5.27.2007

Latin America’s Many Fronts in the War on Words

by Rick Rockwell

When it comes to free speech in Latin America, a familiar parental refrain can be heard: two wrongs don’t make a right.

Instead, in this case it is closer to five wrongs don’t make a right.

What is under discussion is why international pressure seems to be focused primarily on Venezuela and the dispute over the closure of television network RCTV. Some on the left say, this issue is being magnified far beyond its importance, and, by the way, problems in Mexico, Colombia and elsewhere are much more important to the cause of free expression. (For a deeper discussion of the RCTV closure, please scroll up to the latest post or see: "The Closing of Venezuela's RCTV & Leftist Orthodoxy.")

Here’s the logic: because the issues in Mexico and Colombia are more lethal, complex, and long-term they should be discussed but Venezuela should be ignored. By following that logic, it would mean conservative commentators are correct: leftists only believe in transparency and a multitude of opinions on topics when it is convenient.

During the past few weeks, this author has been included in a series of discussions with representatives of the Venezuelan embassy to the United States. Inevitably members of the Venezuelan diplomatic corps provide various examples of other free press issues that don’t get near the attention that President Hugo Chavez and his plans to shutdown RCTV receive in the global media. (Nevertheless, the move to shut down RCTV has also encouraged further attacks on the media, such as the recent assault on the network Globovision.)

Truly, politics does motivate much of that coverage, but the truth is, unlike the problems in Mexico and Colombia, which revolve around decades of corruption and the problems presented by powerful drug cartels, the situation in Venezuela is rather linear. Simply, the issue in Venezuela is about the state versus corporate media. If Chavez and the media could find a compromise, the issue would dissipate.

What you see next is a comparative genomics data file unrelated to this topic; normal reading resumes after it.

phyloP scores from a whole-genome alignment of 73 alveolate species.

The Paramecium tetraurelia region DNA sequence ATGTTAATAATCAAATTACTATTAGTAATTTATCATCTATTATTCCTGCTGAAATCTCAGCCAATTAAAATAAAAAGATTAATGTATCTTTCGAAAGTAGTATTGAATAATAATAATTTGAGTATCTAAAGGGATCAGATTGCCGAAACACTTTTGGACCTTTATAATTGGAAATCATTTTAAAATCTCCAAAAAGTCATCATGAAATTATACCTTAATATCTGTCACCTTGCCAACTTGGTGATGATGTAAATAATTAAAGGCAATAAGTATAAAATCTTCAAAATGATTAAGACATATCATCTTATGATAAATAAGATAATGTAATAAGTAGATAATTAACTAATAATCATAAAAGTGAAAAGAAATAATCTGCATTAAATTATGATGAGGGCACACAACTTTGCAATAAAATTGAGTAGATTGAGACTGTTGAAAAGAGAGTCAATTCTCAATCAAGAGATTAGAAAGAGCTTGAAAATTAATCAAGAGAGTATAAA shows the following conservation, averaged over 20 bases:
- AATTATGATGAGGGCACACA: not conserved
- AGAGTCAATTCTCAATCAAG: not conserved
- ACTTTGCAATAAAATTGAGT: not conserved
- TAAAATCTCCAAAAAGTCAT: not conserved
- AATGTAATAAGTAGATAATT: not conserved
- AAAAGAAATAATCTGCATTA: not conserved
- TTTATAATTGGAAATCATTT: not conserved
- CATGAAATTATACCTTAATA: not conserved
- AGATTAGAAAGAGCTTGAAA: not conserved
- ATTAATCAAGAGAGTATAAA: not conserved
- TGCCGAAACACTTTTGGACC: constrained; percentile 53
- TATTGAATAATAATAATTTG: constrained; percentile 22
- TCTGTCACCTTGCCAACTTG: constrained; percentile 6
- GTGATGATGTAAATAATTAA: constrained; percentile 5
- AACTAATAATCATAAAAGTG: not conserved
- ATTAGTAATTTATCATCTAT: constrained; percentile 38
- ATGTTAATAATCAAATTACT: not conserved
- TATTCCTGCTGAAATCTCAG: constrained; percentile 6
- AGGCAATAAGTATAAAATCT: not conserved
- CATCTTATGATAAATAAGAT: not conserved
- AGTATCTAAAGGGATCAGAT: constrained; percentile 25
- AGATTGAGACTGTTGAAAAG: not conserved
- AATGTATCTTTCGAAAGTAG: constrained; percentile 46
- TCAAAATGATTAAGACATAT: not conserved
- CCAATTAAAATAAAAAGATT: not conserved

However, the problems in Venezuela only highlight a trend among leftist governments in Latin America to confront the media. This is a trend pointed out by the Committee to Protect Journalists earlier this year. And it is also a complex trend because the media in Latin America often represent oligarchies and entrenched conservative power bases, which make them the natural opposition to reformist leftist governments.

Take these examples:

  • Last month, the government of Alan Garcia in Peru moved to close various regional television and radio stations due to what courts called excessive criticism of the government.

  • This week, President Manuel Zelaya, the leader of the Liberal Party in Honduras ordered all the country’s broadcast stations to include 20 hours of specific government content as a way to counteract what Zelaya called media lies about his administration. Honduran law gives the president powers to order the broadcast of important material.

  • Free speech advocates have also criticized the anti-media tactics used by left-leaning presidents in Brazil, Uruguay, and Argentina.
In many of these countries, the media system is highly concentrated. Leftist reformers want more latitude in leveraging the economic and political clout of these media outlets. However, the governments often use the considerable mechanisms of the state and go too far.

So, yes, Chavez and his struggles against the media are not the only example and should not be the only discussion when it comes to free expression. In Mexico, Colombia, and Guatemala, free speech faces the difficult prospect of fighting highly corrupt systems, which support drug cartels. In those cases, conservative governments are all struggling to hold their states together, imploding as they are under the weight of violence and profiteering. Although conditions for free expression have been improving steadily since the early 1990s throughout Latin America, as the wave of democracy crested, current times show some of these advances are threatened, as the enthusiasm for democracy ebbs.

For more background on this story, please see these previous entries:
(The graphic is from radicalgraphics.org, which offers its material for free. For a debate on the conditions for free expression in the Americas, please see the latest episode of "Latin Pulse," which will be broadcast on Link TV beginning Monday, May 28. To see Venezuelan National Guard troops preparing in Caracas to prevent protests connected to the RCTV closure, please see below.)









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